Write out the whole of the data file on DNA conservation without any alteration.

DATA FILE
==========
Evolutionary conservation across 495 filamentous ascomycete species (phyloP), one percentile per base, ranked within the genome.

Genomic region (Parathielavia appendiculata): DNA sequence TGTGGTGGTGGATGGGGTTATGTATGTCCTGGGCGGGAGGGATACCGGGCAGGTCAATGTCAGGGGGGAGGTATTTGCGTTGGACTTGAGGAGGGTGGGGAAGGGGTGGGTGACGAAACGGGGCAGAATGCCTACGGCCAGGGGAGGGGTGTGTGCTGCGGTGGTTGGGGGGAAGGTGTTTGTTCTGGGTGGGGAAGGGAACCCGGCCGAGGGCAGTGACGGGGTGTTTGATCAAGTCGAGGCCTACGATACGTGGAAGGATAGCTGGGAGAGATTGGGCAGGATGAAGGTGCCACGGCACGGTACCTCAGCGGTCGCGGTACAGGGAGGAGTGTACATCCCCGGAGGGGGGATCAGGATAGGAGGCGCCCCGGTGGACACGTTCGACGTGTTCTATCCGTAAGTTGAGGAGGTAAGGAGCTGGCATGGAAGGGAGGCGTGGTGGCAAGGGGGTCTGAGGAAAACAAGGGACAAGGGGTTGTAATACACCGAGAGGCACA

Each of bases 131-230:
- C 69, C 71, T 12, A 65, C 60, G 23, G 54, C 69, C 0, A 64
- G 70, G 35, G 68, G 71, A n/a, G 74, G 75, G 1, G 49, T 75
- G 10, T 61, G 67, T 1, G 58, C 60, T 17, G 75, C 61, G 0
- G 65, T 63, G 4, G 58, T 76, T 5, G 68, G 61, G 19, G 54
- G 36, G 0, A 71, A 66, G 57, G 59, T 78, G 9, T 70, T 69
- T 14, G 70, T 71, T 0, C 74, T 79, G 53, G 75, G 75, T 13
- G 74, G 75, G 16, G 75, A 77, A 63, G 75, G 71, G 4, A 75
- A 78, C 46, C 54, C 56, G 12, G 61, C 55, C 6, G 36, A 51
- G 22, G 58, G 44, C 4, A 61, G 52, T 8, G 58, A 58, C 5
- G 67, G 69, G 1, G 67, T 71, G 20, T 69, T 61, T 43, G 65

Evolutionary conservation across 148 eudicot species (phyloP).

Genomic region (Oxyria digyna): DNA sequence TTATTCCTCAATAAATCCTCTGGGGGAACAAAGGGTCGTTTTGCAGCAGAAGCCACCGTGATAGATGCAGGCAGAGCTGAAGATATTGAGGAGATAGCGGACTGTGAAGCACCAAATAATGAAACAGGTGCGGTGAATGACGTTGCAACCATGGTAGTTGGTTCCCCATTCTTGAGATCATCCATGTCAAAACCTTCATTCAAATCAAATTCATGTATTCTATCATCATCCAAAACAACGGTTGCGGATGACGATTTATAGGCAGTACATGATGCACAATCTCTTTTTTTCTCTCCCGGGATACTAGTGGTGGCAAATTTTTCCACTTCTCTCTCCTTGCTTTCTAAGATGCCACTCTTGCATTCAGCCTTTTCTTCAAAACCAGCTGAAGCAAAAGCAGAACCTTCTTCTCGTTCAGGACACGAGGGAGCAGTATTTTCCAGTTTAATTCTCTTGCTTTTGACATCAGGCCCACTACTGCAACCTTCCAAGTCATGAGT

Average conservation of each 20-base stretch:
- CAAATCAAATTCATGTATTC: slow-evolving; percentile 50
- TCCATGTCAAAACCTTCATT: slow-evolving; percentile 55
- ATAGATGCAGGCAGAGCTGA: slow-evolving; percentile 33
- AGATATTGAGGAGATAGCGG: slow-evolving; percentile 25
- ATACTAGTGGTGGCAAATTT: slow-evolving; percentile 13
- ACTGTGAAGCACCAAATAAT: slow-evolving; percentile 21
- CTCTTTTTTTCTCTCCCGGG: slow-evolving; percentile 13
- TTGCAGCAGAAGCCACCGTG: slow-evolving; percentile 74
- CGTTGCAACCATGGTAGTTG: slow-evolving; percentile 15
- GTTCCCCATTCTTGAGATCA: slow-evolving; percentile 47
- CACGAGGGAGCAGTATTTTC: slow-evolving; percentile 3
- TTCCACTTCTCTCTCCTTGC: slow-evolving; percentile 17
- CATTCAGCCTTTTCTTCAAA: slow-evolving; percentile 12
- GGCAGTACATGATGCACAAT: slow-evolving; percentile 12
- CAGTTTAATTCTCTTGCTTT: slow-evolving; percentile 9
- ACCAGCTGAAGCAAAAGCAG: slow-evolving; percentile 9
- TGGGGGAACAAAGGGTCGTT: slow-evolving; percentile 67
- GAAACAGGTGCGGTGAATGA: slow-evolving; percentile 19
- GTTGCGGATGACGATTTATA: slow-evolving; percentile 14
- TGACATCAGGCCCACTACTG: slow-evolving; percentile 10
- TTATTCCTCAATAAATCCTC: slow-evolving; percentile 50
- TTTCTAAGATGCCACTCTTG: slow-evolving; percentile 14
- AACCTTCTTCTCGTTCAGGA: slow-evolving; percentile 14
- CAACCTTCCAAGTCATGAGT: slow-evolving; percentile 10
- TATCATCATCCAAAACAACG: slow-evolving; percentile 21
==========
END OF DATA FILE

Evolutionary conservation across 495 filamentous ascomycete species (phyloP), one percentile per base, ranked within the genome.

Genomic region (Parathielavia appendiculata): DNA sequence TGTGGTGGTGGATGGGGTTATGTATGTCCTGGGCGGGAGGGATACCGGGCAGGTCAATGTCAGGGGGGAGGTATTTGCGTTGGACTTGAGGAGGGTGGGGAAGGGGTGGGTGACGAAACGGGGCAGAATGCCTACGGCCAGGGGAGGGGTGTGTGCTGCGGTGGTTGGGGGGAAGGTGTTTGTTCTGGGTGGGGAAGGGAACCCGGCCGAGGGCAGTGACGGGGTGTTTGATCAAGTCGAGGCCTACGATACGTGGAAGGATAGCTGGGAGAGATTGGGCAGGATGAAGGTGCCACGGCACGGTACCTCAGCGGTCGCGGTACAGGGAGGAGTGTACATCCCCGGAGGGGGGATCAGGATAGGAGGCGCCCCGGTGGACACGTTCGACGTGTTCTATCCGTAAGTTGAGGAGGTAAGGAGCTGGCATGGAAGGGAGGCGTGGTGGCAAGGGGGTCTGAGGAAAACAAGGGACAAGGGGTTGTAATACACCGAGAGGCACA

Each of bases 131-230:
- C 69, C 71, T 12, A 65, C 60, G 23, G 54, C 69, C 0, A 64
- G 70, G 35, G 68, G 71, A n/a, G 74, G 75, G 1, G 49, T 75
- G 10, T 61, G 67, T 1, G 58, C 60, T 17, G 75, C 61, G 0
- G 65, T 63, G 4, G 58, T 76, T 5, G 68, G 61, G 19, G 54
- G 36, G 0, A 71, A 66, G 57, G 59, T 78, G 9, T 70, T 69
- T 14, G 70, T 71, T 0, C 74, T 79, G 53, G 75, G 75, T 13
- G 74, G 75, G 16, G 75, A 77, A 63, G 75, G 71, G 4, A 75
- A 78, C 46, C 54, C 56, G 12, G 61, C 55, C 6, G 36, A 51
- G 22, G 58, G 44, C 4, A 61, G 52, T 8, G 58, A 58, C 5
- G 67, G 69, G 1, G 67, T 71, G 20, T 69, T 61, T 43, G 65

Evolutionary conservation across 148 eudicot species (phyloP).

Genomic region (Oxyria digyna): DNA sequence TTATTCCTCAATAAATCCTCTGGGGGAACAAAGGGTCGTTTTGCAGCAGAAGCCACCGTGATAGATGCAGGCAGAGCTGAAGATATTGAGGAGATAGCGGACTGTGAAGCACCAAATAATGAAACAGGTGCGGTGAATGACGTTGCAACCATGGTAGTTGGTTCCCCATTCTTGAGATCATCCATGTCAAAACCTTCATTCAAATCAAATTCATGTATTCTATCATCATCCAAAACAACGGTTGCGGATGACGATTTATAGGCAGTACATGATGCACAATCTCTTTTTTTCTCTCCCGGGATACTAGTGGTGGCAAATTTTTCCACTTCTCTCTCCTTGCTTTCTAAGATGCCACTCTTGCATTCAGCCTTTTCTTCAAAACCAGCTGAAGCAAAAGCAGAACCTTCTTCTCGTTCAGGACACGAGGGAGCAGTATTTTCCAGTTTAATTCTCTTGCTTTTGACATCAGGCCCACTACTGCAACCTTCCAAGTCATGAGT

Average conservation of each 20-base stretch:
- CAAATCAAATTCATGTATTC: slow-evolving; percentile 50
- TCCATGTCAAAACCTTCATT: slow-evolving; percentile 55
- ATAGATGCAGGCAGAGCTGA: slow-evolving; percentile 33
- AGATATTGAGGAGATAGCGG: slow-evolving; percentile 25
- ATACTAGTGGTGGCAAATTT: slow-evolving; percentile 13
- ACTGTGAAGCACCAAATAAT: slow-evolving; percentile 21
- CTCTTTTTTTCTCTCCCGGG: slow-evolving; percentile 13
- TTGCAGCAGAAGCCACCGTG: slow-evolving; percentile 74
- CGTTGCAACCATGGTAGTTG: slow-evolving; percentile 15
- GTTCCCCATTCTTGAGATCA: slow-evolving; percentile 47
- CACGAGGGAGCAGTATTTTC: slow-evolving; percentile 3
- TTCCACTTCTCTCTCCTTGC: slow-evolving; percentile 17
- CATTCAGCCTTTTCTTCAAA: slow-evolving; percentile 12
- GGCAGTACATGATGCACAAT: slow-evolving; percentile 12
- CAGTTTAATTCTCTTGCTTT: slow-evolving; percentile 9
- ACCAGCTGAAGCAAAAGCAG: slow-evolving; percentile 9
- TGGGGGAACAAAGGGTCGTT: slow-evolving; percentile 67
- GAAACAGGTGCGGTGAATGA: slow-evolving; percentile 19
- GTTGCGGATGACGATTTATA: slow-evolving; percentile 14
- TGACATCAGGCCCACTACTG: slow-evolving; percentile 10
- TTATTCCTCAATAAATCCTC: slow-evolving; percentile 50
- TTTCTAAGATGCCACTCTTG: slow-evolving; percentile 14
- AACCTTCTTCTCGTTCAGGA: slow-evolving; percentile 14
- CAACCTTCCAAGTCATGAGT: slow-evolving; percentile 10
- TATCATCATCCAAAACAACG: slow-evolving; percentile 21